One decade after 9/11, emotions and interests have risen again. A new general debate about change, responsibility and faults have reoccurred. But today discussions have one important difference: the increasing influence of the Social Web, both in the Western and Arab region. Timothy Bancroft-Hinchey from the magazine The Star describes the terrorist attacks on the World Trade Center as a “tragedy which is the loss of human life, the darkness, the emptiness, the sense of loss, the desperation and that inexplicable sadness of an intensity that causes pain which engulfs families and friends who have lost loved ones in such an unexpected way and so suddenly. Ten years is time enough to heal the wound on the surface, but deep down it festers in the soul for eternity.”
Concerning the tragic event there are many controversial opinions on social media across the Middle East. Some users complain about the crudeness of the attacks, the others criticize America because of its fight against the terror which includes the wars in Afghanistan and Iraq. In addition to it a lot of people also show their sympathy towards the victims and their relatives via tweets, comments on blogs or other online platforms. On Facebook, for example, over 350,000 people like the memorial site “Never Forget 9/11”.
Among the 14,000 posts captured from the MENA region, approximately 11,500 posts were posted on the 11th of September 2011. After which there was a decline in the buzz volume day by day. The below chart depicts the buzz volume by day.
55% of the total buzz captured related to the 9/11 were tweets or mentions on Google Buzz. Another major role plays message board/forums where 19% of the total volume was found.
In general the discussions about 9/11 was wide spread. Users from Egypt contributed to 30% of the total volume. Users from the United Arab Emirates, Bahrain and KSA followed with 16%, 13% and 12% respectively. Volume generated from the other countries were in a range between 250 and 500 posts.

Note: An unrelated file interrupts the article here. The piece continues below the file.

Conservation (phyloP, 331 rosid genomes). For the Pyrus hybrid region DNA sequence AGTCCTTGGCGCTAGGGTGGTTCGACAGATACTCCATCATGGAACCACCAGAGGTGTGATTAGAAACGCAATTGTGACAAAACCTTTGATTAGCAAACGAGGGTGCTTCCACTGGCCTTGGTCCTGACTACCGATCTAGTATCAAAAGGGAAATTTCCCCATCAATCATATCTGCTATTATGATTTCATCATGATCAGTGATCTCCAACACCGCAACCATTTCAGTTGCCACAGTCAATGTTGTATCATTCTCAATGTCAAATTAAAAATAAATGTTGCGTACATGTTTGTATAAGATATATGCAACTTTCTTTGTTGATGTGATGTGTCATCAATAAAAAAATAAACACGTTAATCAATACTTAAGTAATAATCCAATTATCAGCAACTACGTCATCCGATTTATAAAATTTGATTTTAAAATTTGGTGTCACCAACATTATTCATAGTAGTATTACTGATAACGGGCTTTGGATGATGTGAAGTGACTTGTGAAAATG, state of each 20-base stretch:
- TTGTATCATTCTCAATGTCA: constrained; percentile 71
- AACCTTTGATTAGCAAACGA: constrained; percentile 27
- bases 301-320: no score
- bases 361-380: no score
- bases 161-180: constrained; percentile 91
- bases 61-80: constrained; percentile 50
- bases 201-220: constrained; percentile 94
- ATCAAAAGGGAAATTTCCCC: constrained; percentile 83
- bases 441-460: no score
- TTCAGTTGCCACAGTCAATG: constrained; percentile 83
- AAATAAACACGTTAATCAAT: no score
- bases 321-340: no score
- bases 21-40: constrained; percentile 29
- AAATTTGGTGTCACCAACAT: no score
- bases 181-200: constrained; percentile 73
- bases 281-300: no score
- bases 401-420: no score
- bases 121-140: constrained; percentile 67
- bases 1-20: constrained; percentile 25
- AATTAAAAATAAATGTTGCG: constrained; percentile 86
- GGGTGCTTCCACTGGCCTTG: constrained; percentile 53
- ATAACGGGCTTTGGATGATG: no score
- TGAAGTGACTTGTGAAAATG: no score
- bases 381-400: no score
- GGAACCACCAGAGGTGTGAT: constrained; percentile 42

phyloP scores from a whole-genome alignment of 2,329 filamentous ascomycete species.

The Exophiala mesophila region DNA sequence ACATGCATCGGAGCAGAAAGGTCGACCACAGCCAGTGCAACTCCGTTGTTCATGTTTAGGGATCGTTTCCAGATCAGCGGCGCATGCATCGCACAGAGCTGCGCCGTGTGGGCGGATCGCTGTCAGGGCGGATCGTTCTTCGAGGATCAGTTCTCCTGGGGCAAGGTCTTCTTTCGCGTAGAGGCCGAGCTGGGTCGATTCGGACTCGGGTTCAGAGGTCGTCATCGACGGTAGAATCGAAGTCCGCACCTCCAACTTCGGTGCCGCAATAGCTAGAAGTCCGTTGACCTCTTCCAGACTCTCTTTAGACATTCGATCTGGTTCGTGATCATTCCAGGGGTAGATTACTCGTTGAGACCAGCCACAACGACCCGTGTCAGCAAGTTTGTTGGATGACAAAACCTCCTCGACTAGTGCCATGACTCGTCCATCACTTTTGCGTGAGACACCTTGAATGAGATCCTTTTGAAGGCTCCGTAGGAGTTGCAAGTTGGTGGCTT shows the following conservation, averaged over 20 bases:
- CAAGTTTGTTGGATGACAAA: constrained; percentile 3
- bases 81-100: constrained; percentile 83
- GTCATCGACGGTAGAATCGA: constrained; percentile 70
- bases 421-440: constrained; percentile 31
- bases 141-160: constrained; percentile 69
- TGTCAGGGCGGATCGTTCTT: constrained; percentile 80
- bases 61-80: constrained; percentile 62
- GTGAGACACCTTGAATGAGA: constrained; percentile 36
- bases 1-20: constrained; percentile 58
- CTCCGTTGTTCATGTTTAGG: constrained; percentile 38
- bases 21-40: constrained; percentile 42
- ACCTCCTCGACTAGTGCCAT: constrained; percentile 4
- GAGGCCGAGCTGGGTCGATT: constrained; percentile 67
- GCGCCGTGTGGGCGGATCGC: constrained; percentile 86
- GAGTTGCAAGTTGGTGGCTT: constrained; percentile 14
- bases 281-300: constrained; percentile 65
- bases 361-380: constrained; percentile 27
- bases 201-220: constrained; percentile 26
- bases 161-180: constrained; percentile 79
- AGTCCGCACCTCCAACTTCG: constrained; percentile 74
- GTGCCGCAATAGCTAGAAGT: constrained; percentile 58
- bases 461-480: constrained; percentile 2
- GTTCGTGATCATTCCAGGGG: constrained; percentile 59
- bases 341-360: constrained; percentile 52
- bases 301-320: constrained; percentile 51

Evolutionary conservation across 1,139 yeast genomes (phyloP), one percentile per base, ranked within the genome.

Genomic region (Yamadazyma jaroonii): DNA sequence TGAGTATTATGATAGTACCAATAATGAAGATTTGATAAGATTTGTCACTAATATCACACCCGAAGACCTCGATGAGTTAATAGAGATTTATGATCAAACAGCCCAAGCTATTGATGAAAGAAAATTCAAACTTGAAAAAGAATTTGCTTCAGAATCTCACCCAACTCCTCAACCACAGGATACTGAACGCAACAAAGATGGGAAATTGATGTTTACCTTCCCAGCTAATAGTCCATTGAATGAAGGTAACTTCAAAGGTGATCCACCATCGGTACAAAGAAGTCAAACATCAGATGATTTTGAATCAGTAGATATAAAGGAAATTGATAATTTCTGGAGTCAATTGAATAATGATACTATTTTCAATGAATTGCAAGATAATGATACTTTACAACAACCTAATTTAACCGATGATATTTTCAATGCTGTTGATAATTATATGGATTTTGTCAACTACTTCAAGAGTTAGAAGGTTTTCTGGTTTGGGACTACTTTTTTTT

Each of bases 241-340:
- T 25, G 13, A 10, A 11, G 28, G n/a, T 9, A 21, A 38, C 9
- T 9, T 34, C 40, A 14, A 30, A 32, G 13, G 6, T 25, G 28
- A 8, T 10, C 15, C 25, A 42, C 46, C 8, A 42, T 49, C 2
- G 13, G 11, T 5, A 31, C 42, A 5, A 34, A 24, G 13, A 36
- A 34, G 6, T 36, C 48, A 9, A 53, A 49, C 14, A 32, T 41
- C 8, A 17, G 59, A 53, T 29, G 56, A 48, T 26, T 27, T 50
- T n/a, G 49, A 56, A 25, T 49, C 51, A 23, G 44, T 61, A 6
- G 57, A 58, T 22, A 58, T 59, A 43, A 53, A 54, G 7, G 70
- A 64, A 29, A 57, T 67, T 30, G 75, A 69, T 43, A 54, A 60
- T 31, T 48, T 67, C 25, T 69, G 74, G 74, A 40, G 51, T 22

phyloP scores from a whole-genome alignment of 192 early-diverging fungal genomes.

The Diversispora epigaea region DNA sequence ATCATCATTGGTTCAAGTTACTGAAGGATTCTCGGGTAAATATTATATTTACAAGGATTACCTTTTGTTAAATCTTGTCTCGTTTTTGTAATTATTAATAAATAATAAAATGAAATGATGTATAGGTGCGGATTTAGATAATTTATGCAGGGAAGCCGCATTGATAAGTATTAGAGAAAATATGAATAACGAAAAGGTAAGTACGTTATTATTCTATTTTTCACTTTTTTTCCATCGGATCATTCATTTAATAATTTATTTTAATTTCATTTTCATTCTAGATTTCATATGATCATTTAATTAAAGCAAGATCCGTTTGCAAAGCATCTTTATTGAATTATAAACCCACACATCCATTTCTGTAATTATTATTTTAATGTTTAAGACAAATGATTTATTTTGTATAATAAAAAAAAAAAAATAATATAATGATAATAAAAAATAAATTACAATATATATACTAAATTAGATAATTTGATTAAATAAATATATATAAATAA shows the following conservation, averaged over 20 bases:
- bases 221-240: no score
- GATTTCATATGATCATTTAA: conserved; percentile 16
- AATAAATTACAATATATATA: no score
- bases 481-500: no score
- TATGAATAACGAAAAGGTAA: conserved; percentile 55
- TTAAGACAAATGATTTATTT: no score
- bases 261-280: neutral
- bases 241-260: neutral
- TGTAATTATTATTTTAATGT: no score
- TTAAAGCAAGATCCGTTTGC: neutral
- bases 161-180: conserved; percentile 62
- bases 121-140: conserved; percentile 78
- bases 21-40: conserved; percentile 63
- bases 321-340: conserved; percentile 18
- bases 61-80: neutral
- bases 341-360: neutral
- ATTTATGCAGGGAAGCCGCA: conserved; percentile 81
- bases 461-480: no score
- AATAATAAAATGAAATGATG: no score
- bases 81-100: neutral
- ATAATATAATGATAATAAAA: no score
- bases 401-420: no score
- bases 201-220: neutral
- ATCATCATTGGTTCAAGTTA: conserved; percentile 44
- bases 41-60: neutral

The qualitative research of data indicated the great diversity of opinions concerning the topic. Majority of the comments were neutral in nature but the remaining reactions were either very negative or very positive – demonstrating a deep gap in the discussion. Significantly there were more negative discussions than positive. In the following paragraph we have showcased some of the most popular posts/comments.
What People Were Saying?
- “I think anyone would have wished 9/11 never happened.”
- “God Bless those who perished on 9/11/01.”
- “Sending my love and thoughts to all the victims of 9/11. My heart goes out their families and all the heroes of that day – Enrique”
- “In Kennedy Center Speech, Obama Says America Is Stronger Post-9/11”
- “R.I.P. to the 2,976 American people that lost their lives on 9/11 and R.I.P. to the 48,644 Afghan and 1,690,903 Iraqi people that paid the ultimate price for a crime they did not commit. Oh and the hundreds of thousands of Palestinians who experience this everyday. Your 9/11 is their 24/7”
- “This tribute thing for 9/11 makes me wanna cry…”
- “Nothing makes me more upset when people talk shit about 9/11. Why don’t you inform yourself on what happened that day, and then try to …”
- “9/11 Paved the Way for America’s Permanent Wars of Aggression”
- “On 9/11 people are sad, but I’m the happiest guy. I love you, and you know who you are. A day to remember :)”
- “Reflection on 9-11, with the perspective that the US is only a minor player as the world changes. Insightful.”
- “9 -11 was a surprise to the american authorities!!”
- “10 years later 9/11 survivors still need support. You can help by contributing to the #911Relief Fund”
- “A changed america: marking 10 years since 9/11”
- “World Still in Midst of War against ‘Terror’”
On the 11th of September in 2001 four US planes were hijacked by the Islamist militant group al Qaeda and crashed into the World Trade Center in New York and the Pentagon in Washington. The explosion caused the twin towers to collapse and approximately 3000 people were killed. Al Qaeda leader Osama bin Laden declared the responsibility of the attacks; he was killed on May 2011 by US-troops.
As a result of the events in October 2001 the war in Afghanistan began. American and British military forces started targeting camps of Al-Qaeda and the Taliban. Less than two years later the war in Iraq started in which approximately over 20,000 people died.
This Buzz Report monitors trends and themes that recently buzzed on various social media platforms. The search was conducted on all social media platforms in Arabic and English. The focus of the research was on Middle East social media conversations and social media trends reflect the topic 9/11. For more details write to us at email@example.com.